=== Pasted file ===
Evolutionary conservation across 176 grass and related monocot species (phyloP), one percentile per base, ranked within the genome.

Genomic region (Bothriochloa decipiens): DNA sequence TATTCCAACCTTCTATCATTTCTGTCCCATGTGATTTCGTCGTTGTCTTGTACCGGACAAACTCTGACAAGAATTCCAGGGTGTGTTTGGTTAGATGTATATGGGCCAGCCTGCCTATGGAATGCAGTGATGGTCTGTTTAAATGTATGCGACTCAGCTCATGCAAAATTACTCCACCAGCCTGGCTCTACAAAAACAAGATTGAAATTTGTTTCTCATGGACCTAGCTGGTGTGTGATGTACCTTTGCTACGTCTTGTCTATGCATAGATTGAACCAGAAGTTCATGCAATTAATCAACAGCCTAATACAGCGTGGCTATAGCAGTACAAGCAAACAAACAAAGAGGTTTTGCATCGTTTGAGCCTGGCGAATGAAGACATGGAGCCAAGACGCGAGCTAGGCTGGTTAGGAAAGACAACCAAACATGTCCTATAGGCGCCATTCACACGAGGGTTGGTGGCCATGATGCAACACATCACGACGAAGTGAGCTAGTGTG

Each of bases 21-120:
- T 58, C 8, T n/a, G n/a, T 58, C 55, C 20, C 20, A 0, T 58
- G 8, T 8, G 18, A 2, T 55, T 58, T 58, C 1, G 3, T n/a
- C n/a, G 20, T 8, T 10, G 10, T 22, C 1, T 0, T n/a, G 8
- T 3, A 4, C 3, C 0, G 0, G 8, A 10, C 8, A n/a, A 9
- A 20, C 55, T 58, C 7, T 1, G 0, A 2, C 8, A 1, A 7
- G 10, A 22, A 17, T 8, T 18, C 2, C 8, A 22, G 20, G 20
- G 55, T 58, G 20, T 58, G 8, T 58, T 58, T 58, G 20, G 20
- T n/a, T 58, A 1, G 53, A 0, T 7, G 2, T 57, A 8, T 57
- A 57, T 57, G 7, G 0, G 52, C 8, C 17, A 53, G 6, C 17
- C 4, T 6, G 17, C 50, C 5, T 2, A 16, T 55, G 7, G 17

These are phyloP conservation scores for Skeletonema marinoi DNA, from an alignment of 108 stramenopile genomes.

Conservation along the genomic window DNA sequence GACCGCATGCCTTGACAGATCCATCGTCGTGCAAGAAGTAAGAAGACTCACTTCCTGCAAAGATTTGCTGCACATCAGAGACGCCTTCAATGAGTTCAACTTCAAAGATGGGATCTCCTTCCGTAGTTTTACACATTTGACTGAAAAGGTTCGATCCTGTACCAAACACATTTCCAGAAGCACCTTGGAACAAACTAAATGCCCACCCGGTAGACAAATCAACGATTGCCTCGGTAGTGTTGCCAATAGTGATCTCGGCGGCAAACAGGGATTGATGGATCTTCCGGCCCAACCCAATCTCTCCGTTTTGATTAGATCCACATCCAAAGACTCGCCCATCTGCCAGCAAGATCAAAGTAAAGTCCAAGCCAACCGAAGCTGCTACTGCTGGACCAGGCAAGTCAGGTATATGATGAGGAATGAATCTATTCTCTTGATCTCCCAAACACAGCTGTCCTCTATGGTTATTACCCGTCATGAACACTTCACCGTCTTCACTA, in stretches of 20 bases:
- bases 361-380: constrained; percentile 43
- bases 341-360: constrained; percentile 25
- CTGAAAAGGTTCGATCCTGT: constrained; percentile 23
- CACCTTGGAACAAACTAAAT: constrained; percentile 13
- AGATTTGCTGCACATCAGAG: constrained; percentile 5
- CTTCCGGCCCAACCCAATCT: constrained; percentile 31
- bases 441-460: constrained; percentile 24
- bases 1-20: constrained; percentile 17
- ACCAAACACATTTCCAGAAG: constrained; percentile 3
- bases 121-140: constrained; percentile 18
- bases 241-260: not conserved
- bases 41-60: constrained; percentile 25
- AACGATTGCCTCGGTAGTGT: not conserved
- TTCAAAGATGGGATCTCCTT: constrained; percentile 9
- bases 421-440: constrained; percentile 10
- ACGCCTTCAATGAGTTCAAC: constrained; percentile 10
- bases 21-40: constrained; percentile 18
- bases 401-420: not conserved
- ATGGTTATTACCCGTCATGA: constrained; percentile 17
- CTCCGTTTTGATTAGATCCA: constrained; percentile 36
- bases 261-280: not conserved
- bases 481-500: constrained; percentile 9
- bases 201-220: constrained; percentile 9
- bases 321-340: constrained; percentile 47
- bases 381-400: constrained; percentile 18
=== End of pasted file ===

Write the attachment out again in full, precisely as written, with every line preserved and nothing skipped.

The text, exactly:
Evolutionary conservation across 176 grass and related monocot species (phyloP), one percentile per base, ranked within the genome.

Genomic region (Bothriochloa decipiens): DNA sequence TATTCCAACCTTCTATCATTTCTGTCCCATGTGATTTCGTCGTTGTCTTGTACCGGACAAACTCTGACAAGAATTCCAGGGTGTGTTTGGTTAGATGTATATGGGCCAGCCTGCCTATGGAATGCAGTGATGGTCTGTTTAAATGTATGCGACTCAGCTCATGCAAAATTACTCCACCAGCCTGGCTCTACAAAAACAAGATTGAAATTTGTTTCTCATGGACCTAGCTGGTGTGTGATGTACCTTTGCTACGTCTTGTCTATGCATAGATTGAACCAGAAGTTCATGCAATTAATCAACAGCCTAATACAGCGTGGCTATAGCAGTACAAGCAAACAAACAAAGAGGTTTTGCATCGTTTGAGCCTGGCGAATGAAGACATGGAGCCAAGACGCGAGCTAGGCTGGTTAGGAAAGACAACCAAACATGTCCTATAGGCGCCATTCACACGAGGGTTGGTGGCCATGATGCAACACATCACGACGAAGTGAGCTAGTGTG

Each of bases 21-120:
- T 58, C 8, T n/a, G n/a, T 58, C 55, C 20, C 20, A 0, T 58
- G 8, T 8, G 18, A 2, T 55, T 58, T 58, C 1, G 3, T n/a
- C n/a, G 20, T 8, T 10, G 10, T 22, C 1, T 0, T n/a, G 8
- T 3, A 4, C 3, C 0, G 0, G 8, A 10, C 8, A n/a, A 9
- A 20, C 55, T 58, C 7, T 1, G 0, A 2, C 8, A 1, A 7
- G 10, A 22, A 17, T 8, T 18, C 2, C 8, A 22, G 20, G 20
- G 55, T 58, G 20, T 58, G 8, T 58, T 58, T 58, G 20, G 20
- T n/a, T 58, A 1, G 53, A 0, T 7, G 2, T 57, A 8, T 57
- A 57, T 57, G 7, G 0, G 52, C 8, C 17, A 53, G 6, C 17
- C 4, T 6, G 17, C 50, C 5, T 2, A 16, T 55, G 7, G 17

These are phyloP conservation scores for Skeletonema marinoi DNA, from an alignment of 108 stramenopile genomes.

Conservation along the genomic window DNA sequence GACCGCATGCCTTGACAGATCCATCGTCGTGCAAGAAGTAAGAAGACTCACTTCCTGCAAAGATTTGCTGCACATCAGAGACGCCTTCAATGAGTTCAACTTCAAAGATGGGATCTCCTTCCGTAGTTTTACACATTTGACTGAAAAGGTTCGATCCTGTACCAAACACATTTCCAGAAGCACCTTGGAACAAACTAAATGCCCACCCGGTAGACAAATCAACGATTGCCTCGGTAGTGTTGCCAATAGTGATCTCGGCGGCAAACAGGGATTGATGGATCTTCCGGCCCAACCCAATCTCTCCGTTTTGATTAGATCCACATCCAAAGACTCGCCCATCTGCCAGCAAGATCAAAGTAAAGTCCAAGCCAACCGAAGCTGCTACTGCTGGACCAGGCAAGTCAGGTATATGATGAGGAATGAATCTATTCTCTTGATCTCCCAAACACAGCTGTCCTCTATGGTTATTACCCGTCATGAACACTTCACCGTCTTCACTA, in stretches of 20 bases:
- bases 361-380: constrained; percentile 43
- bases 341-360: constrained; percentile 25
- CTGAAAAGGTTCGATCCTGT: constrained; percentile 23
- CACCTTGGAACAAACTAAAT: constrained; percentile 13
- AGATTTGCTGCACATCAGAG: constrained; percentile 5
- CTTCCGGCCCAACCCAATCT: constrained; percentile 31
- bases 441-460: constrained; percentile 24
- bases 1-20: constrained; percentile 17
- ACCAAACACATTTCCAGAAG: constrained; percentile 3
- bases 121-140: constrained; percentile 18
- bases 241-260: not conserved
- bases 41-60: constrained; percentile 25
- AACGATTGCCTCGGTAGTGT: not conserved
- TTCAAAGATGGGATCTCCTT: constrained; percentile 9
- bases 421-440: constrained; percentile 10
- ACGCCTTCAATGAGTTCAAC: constrained; percentile 10
- bases 21-40: constrained; percentile 18
- bases 401-420: not conserved
- ATGGTTATTACCCGTCATGA: constrained; percentile 17
- CTCCGTTTTGATTAGATCCA: constrained; percentile 36
- bases 261-280: not conserved
- bases 481-500: constrained; percentile 9
- bases 201-220: constrained; percentile 9
- bases 321-340: constrained; percentile 47
- bases 381-400: constrained; percentile 18